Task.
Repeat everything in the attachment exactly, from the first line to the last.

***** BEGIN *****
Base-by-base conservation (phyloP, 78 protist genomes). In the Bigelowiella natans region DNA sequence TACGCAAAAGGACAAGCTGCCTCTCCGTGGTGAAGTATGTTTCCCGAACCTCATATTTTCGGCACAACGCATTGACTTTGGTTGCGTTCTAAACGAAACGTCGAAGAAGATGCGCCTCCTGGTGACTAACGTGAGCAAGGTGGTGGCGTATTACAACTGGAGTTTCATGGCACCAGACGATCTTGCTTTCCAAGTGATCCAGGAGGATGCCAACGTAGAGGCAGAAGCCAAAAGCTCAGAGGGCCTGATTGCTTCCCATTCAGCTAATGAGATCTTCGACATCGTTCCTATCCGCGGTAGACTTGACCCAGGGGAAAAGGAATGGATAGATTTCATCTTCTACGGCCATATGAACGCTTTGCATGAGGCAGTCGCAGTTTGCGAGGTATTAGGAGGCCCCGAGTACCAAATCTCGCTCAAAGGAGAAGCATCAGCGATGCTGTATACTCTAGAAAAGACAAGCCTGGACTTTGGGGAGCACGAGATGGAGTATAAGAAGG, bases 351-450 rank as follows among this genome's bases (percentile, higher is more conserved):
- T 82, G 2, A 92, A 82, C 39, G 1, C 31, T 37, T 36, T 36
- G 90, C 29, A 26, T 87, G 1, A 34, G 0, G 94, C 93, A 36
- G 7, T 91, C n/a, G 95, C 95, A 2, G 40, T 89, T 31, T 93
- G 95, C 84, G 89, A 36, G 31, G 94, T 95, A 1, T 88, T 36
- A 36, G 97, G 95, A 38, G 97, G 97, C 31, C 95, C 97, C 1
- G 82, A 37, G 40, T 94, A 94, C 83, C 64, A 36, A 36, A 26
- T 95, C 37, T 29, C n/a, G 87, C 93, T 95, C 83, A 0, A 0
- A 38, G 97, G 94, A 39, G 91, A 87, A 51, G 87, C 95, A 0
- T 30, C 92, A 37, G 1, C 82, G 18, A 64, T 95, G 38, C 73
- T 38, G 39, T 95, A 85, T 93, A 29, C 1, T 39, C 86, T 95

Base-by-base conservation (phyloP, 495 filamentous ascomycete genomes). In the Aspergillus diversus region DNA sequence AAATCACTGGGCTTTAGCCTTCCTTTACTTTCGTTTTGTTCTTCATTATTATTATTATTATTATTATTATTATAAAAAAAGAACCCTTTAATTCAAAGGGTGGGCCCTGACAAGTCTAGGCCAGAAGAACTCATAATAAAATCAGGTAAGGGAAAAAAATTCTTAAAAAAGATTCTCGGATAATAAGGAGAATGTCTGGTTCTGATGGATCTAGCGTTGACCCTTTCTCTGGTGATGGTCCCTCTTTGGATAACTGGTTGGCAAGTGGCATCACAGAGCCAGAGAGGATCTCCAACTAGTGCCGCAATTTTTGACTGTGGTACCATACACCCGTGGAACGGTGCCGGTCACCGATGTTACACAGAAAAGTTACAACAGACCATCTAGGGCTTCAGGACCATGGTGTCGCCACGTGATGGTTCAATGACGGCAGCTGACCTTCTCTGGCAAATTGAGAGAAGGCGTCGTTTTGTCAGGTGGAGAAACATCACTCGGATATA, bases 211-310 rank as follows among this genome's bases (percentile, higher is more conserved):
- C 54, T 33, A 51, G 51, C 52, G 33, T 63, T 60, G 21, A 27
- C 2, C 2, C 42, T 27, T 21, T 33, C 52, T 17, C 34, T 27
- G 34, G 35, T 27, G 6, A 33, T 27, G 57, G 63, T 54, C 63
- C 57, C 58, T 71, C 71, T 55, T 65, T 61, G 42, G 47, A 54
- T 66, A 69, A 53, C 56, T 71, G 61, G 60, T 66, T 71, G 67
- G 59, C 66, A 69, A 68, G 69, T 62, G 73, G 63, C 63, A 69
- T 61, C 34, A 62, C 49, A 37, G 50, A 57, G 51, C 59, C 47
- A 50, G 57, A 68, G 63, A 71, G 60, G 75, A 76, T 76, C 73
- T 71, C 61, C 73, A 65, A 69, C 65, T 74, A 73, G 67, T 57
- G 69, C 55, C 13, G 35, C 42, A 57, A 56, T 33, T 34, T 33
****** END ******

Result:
Base-by-base conservation (phyloP, 78 protist genomes). In the Bigelowiella natans region DNA sequence TACGCAAAAGGACAAGCTGCCTCTCCGTGGTGAAGTATGTTTCCCGAACCTCATATTTTCGGCACAACGCATTGACTTTGGTTGCGTTCTAAACGAAACGTCGAAGAAGATGCGCCTCCTGGTGACTAACGTGAGCAAGGTGGTGGCGTATTACAACTGGAGTTTCATGGCACCAGACGATCTTGCTTTCCAAGTGATCCAGGAGGATGCCAACGTAGAGGCAGAAGCCAAAAGCTCAGAGGGCCTGATTGCTTCCCATTCAGCTAATGAGATCTTCGACATCGTTCCTATCCGCGGTAGACTTGACCCAGGGGAAAAGGAATGGATAGATTTCATCTTCTACGGCCATATGAACGCTTTGCATGAGGCAGTCGCAGTTTGCGAGGTATTAGGAGGCCCCGAGTACCAAATCTCGCTCAAAGGAGAAGCATCAGCGATGCTGTATACTCTAGAAAAGACAAGCCTGGACTTTGGGGAGCACGAGATGGAGTATAAGAAGG, bases 351-450 rank as follows among this genome's bases (percentile, higher is more conserved):
- T 82, G 2, A 92, A 82, C 39, G 1, C 31, T 37, T 36, T 36
- G 90, C 29, A 26, T 87, G 1, A 34, G 0, G 94, C 93, A 36
- G 7, T 91, C n/a, G 95, C 95, A 2, G 40, T 89, T 31, T 93
- G 95, C 84, G 89, A 36, G 31, G 94, T 95, A 1, T 88, T 36
- A 36, G 97, G 95, A 38, G 97, G 97, C 31, C 95, C 97, C 1
- G 82, A 37, G 40, T 94, A 94, C 83, C 64, A 36, A 36, A 26
- T 95, C 37, T 29, C n/a, G 87, C 93, T 95, C 83, A 0, A 0
- A 38, G 97, G 94, A 39, G 91, A 87, A 51, G 87, C 95, A 0
- T 30, C 92, A 37, G 1, C 82, G 18, A 64, T 95, G 38, C 73
- T 38, G 39, T 95, A 85, T 93, A 29, C 1, T 39, C 86, T 95

Base-by-base conservation (phyloP, 495 filamentous ascomycete genomes). In the Aspergillus diversus region DNA sequence AAATCACTGGGCTTTAGCCTTCCTTTACTTTCGTTTTGTTCTTCATTATTATTATTATTATTATTATTATTATAAAAAAAGAACCCTTTAATTCAAAGGGTGGGCCCTGACAAGTCTAGGCCAGAAGAACTCATAATAAAATCAGGTAAGGGAAAAAAATTCTTAAAAAAGATTCTCGGATAATAAGGAGAATGTCTGGTTCTGATGGATCTAGCGTTGACCCTTTCTCTGGTGATGGTCCCTCTTTGGATAACTGGTTGGCAAGTGGCATCACAGAGCCAGAGAGGATCTCCAACTAGTGCCGCAATTTTTGACTGTGGTACCATACACCCGTGGAACGGTGCCGGTCACCGATGTTACACAGAAAAGTTACAACAGACCATCTAGGGCTTCAGGACCATGGTGTCGCCACGTGATGGTTCAATGACGGCAGCTGACCTTCTCTGGCAAATTGAGAGAAGGCGTCGTTTTGTCAGGTGGAGAAACATCACTCGGATATA, bases 211-310 rank as follows among this genome's bases (percentile, higher is more conserved):
- C 54, T 33, A 51, G 51, C 52, G 33, T 63, T 60, G 21, A 27
- C 2, C 2, C 42, T 27, T 21, T 33, C 52, T 17, C 34, T 27
- G 34, G 35, T 27, G 6, A 33, T 27, G 57, G 63, T 54, C 63
- C 57, C 58, T 71, C 71, T 55, T 65, T 61, G 42, G 47, A 54
- T 66, A 69, A 53, C 56, T 71, G 61, G 60, T 66, T 71, G 67
- G 59, C 66, A 69, A 68, G 69, T 62, G 73, G 63, C 63, A 69
- T 61, C 34, A 62, C 49, A 37, G 50, A 57, G 51, C 59, C 47
- A 50, G 57, A 68, G 63, A 71, G 60, G 75, A 76, T 76, C 73
- T 71, C 61, C 73, A 65, A 69, C 65, T 74, A 73, G 67, T 57
- G 69, C 55, C 13, G 35, C 42, A 57, A 56, T 33, T 34, T 33